At a surface level, in the passage, Jesus is correcting his disciples for not trusting in him, for not having faith. But Mark 4:37 tells us that the boat was nearly swamped. So is Jesus telling them that they need to wait even longer—until the boat is full to the brim with water? Do they need to wait to wake Jesus until they’re all fully underwater and flailing around in the sea? After all, at that point Jesus would have been plunged into the lake also.

The answer to those questions is: I don’t think so. I don’t think this passage is about the storm water rising. It’s not a test of faith for the disciples of whether Jesus can save them.

But rather it’s about the fact that when the disciples come to Jesus they say, “Teacher, don’t you care for us?” (Mark 4:38). That is how they wake him. That is how they call for his help. The question of faith is not whether Jesus CAN save them, it’s whether he CARES enough to consider it.

The disciples come to Jesus with this assumption that because they’re facing a challenge, and a pretty significant one (drowning), that it means Jesus doesn’t care about them.

Let me say that again, the disciples assume that just because they are facing a significant threat to their lives, that means that Jesus doesn’t love them. It’s this idea that Jesus scolds them for. The disciples need to learn to trust that the presence of hardship doesn’t mean that Jesus doesn’t care for them.

Oh how I am reminded with this story to reflect that when I call out to Jesus in hardship, am I approaching him from the assumption that he is abandoning me? Am I falling into the same foolish paradigm that the disciples did on that day on the water? When I call out to Him may I do so just knowing that He cares, that He loves me regardless of whatever happens to our ship.

To Live is Christ and To Die is Gain: Exploring Suffering in Paul’s Letter to the Philippians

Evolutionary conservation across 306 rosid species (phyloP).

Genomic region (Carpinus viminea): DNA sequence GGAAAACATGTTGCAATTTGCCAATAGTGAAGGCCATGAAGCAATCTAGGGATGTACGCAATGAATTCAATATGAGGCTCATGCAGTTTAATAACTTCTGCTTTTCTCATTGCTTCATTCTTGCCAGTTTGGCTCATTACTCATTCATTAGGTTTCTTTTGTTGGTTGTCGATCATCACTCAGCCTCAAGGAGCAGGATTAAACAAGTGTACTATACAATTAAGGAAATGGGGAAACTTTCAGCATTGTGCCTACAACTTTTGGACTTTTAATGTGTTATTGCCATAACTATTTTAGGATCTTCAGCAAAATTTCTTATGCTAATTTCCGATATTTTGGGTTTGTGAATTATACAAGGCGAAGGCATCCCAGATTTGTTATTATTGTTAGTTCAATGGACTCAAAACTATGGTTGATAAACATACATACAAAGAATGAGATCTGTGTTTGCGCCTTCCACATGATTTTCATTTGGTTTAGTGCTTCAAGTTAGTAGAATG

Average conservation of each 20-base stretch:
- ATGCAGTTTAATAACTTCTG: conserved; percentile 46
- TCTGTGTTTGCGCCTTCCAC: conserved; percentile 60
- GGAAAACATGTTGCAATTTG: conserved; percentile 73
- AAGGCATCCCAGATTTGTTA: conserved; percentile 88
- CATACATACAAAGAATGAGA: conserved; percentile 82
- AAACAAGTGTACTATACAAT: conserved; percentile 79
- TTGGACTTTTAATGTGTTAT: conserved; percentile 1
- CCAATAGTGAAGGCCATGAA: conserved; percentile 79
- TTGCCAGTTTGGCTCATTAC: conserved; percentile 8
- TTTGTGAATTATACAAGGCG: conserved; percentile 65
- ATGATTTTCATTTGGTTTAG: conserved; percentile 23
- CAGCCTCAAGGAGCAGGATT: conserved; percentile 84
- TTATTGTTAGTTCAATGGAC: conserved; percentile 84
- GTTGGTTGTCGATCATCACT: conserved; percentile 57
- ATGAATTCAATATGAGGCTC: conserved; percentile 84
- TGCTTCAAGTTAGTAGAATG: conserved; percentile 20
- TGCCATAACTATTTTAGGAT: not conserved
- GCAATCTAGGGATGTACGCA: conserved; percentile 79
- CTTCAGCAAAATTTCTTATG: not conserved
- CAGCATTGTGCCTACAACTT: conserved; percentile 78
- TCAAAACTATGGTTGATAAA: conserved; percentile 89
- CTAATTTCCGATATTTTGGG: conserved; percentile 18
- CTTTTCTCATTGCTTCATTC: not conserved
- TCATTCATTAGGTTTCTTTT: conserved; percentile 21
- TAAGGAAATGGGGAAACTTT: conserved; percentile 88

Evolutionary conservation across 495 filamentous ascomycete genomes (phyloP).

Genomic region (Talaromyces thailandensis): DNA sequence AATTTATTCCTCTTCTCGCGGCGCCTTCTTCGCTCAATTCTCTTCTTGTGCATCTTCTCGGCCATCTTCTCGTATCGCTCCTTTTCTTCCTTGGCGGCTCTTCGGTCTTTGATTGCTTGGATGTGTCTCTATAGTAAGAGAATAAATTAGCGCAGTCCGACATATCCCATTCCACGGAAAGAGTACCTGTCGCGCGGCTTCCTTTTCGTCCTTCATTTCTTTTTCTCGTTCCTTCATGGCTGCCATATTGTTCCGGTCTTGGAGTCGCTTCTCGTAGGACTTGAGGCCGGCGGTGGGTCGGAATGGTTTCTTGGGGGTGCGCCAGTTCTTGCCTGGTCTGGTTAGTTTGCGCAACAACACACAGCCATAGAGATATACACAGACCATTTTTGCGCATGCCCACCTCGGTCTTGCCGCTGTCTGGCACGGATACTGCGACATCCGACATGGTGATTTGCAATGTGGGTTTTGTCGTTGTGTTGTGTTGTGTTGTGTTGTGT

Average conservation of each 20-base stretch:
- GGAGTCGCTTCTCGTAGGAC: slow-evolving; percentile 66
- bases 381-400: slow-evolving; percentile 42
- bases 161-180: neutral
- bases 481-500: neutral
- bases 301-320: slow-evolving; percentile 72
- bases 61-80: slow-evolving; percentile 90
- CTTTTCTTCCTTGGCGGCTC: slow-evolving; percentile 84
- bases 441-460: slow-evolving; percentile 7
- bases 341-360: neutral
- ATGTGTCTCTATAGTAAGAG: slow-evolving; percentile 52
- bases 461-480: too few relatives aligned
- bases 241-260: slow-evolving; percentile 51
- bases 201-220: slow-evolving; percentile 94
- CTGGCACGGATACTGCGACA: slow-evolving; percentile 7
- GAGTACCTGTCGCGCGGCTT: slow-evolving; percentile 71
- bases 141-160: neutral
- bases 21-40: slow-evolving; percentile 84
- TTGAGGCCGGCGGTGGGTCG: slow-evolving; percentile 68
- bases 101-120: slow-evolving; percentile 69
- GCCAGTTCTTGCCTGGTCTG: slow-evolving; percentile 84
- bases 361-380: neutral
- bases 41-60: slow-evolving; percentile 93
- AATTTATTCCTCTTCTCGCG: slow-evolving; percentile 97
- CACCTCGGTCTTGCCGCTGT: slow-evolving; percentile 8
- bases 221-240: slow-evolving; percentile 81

to live is Christ and to die is gain

Paul’s statement that ‘To live is Christ and to die is gain’ is one of the boldest sentences in Scripture.

As Christians, it’s a passage that we often quote and that we readily intellectually assent to; however, most of us—if honest—sense that we are not really living it the way that Paul was. Our lives (time, money, passion) are not wholly given over to serving; and we do not face death fearlessly, longing for union with God.

I’ve wanted to really understand these words. And as someone who now has an illness, I feel it’s imperative.

This statement of Paul is found in the book of Philippians, which though a short letter, has some of the most recognized and poetic passages in the Bible. And much to my surprise, when I took a deeper look, I found that this book is all about suffering.

So why does Paul write an entire letter addressing suffering?

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All is ‘Hevel’: Finding Meaning in Ecclesiastes (Koheleth)

Ecclesiastes - hevel - vapor

Many great thinkers have reported benefiting considerably from the book of Ecclesiastes (or ‘Koheleth,’ as it’s known in Hebrew). The word ‘Koheleth’ directly translates as the assembler of the people and true to its title, the book states, for these people, the author’s conclusions of his long and fully-lived life.

Ecclesiastes is both an incredibly easy book to synthesize (its leading refrain—that all is ‘hevel’ or vapor/meaningless—is repeated throughout) and a great challenge to explain (it’s nihilism is found essentially nowhere else in the Bible).

Personally, I’ve not benefited much from the wisdom literature of the Scriptures, but I think that is because it is so challenging to understand. Yet, on my most recent read-through of Ecclesiastes it made sense like never before. I hope, perhaps, I am learning what Solomon learned without the painful end that he experienced.